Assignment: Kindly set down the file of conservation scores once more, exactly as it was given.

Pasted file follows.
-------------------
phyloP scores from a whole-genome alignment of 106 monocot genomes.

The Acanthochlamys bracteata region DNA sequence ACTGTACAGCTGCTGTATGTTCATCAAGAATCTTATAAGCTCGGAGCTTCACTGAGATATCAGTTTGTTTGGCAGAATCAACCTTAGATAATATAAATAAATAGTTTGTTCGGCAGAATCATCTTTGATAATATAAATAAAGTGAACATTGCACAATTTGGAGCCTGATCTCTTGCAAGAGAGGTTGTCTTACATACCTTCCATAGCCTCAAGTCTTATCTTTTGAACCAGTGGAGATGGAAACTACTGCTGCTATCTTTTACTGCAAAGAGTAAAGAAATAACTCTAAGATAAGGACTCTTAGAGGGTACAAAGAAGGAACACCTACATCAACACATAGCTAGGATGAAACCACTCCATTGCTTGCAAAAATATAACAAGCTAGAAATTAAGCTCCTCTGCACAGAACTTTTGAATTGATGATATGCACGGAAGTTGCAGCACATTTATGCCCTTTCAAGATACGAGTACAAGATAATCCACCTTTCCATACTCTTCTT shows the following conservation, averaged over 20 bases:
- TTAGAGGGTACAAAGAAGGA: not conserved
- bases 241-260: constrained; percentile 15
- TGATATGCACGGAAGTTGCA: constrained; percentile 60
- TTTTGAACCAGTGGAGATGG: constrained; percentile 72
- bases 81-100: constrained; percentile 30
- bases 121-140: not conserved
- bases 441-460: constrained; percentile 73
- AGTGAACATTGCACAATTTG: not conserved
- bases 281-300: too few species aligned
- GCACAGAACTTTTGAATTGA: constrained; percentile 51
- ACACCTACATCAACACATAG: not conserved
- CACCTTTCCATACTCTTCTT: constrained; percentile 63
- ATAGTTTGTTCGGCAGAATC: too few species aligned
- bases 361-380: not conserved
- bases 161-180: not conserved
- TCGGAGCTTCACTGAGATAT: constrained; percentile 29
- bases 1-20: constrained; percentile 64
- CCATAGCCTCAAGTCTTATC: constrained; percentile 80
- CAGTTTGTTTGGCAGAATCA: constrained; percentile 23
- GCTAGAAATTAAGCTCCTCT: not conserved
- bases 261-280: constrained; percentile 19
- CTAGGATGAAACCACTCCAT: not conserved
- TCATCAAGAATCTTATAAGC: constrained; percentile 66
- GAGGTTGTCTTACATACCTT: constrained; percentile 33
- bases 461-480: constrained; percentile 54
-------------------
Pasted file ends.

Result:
phyloP scores from a whole-genome alignment of 106 monocot genomes.

The Acanthochlamys bracteata region DNA sequence ACTGTACAGCTGCTGTATGTTCATCAAGAATCTTATAAGCTCGGAGCTTCACTGAGATATCAGTTTGTTTGGCAGAATCAACCTTAGATAATATAAATAAATAGTTTGTTCGGCAGAATCATCTTTGATAATATAAATAAAGTGAACATTGCACAATTTGGAGCCTGATCTCTTGCAAGAGAGGTTGTCTTACATACCTTCCATAGCCTCAAGTCTTATCTTTTGAACCAGTGGAGATGGAAACTACTGCTGCTATCTTTTACTGCAAAGAGTAAAGAAATAACTCTAAGATAAGGACTCTTAGAGGGTACAAAGAAGGAACACCTACATCAACACATAGCTAGGATGAAACCACTCCATTGCTTGCAAAAATATAACAAGCTAGAAATTAAGCTCCTCTGCACAGAACTTTTGAATTGATGATATGCACGGAAGTTGCAGCACATTTATGCCCTTTCAAGATACGAGTACAAGATAATCCACCTTTCCATACTCTTCTT shows the following conservation, averaged over 20 bases:
- TTAGAGGGTACAAAGAAGGA: not conserved
- bases 241-260: constrained; percentile 15
- TGATATGCACGGAAGTTGCA: constrained; percentile 60
- TTTTGAACCAGTGGAGATGG: constrained; percentile 72
- bases 81-100: constrained; percentile 30
- bases 121-140: not conserved
- bases 441-460: constrained; percentile 73
- AGTGAACATTGCACAATTTG: not conserved
- bases 281-300: too few species aligned
- GCACAGAACTTTTGAATTGA: constrained; percentile 51
- ACACCTACATCAACACATAG: not conserved
- CACCTTTCCATACTCTTCTT: constrained; percentile 63
- ATAGTTTGTTCGGCAGAATC: too few species aligned
- bases 361-380: not conserved
- bases 161-180: not conserved
- TCGGAGCTTCACTGAGATAT: constrained; percentile 29
- bases 1-20: constrained; percentile 64
- CCATAGCCTCAAGTCTTATC: constrained; percentile 80
- CAGTTTGTTTGGCAGAATCA: constrained; percentile 23
- GCTAGAAATTAAGCTCCTCT: not conserved
- bases 261-280: constrained; percentile 19
- CTAGGATGAAACCACTCCAT: not conserved
- TCATCAAGAATCTTATAAGC: constrained; percentile 66
- GAGGTTGTCTTACATACCTT: constrained; percentile 33
- bases 461-480: constrained; percentile 54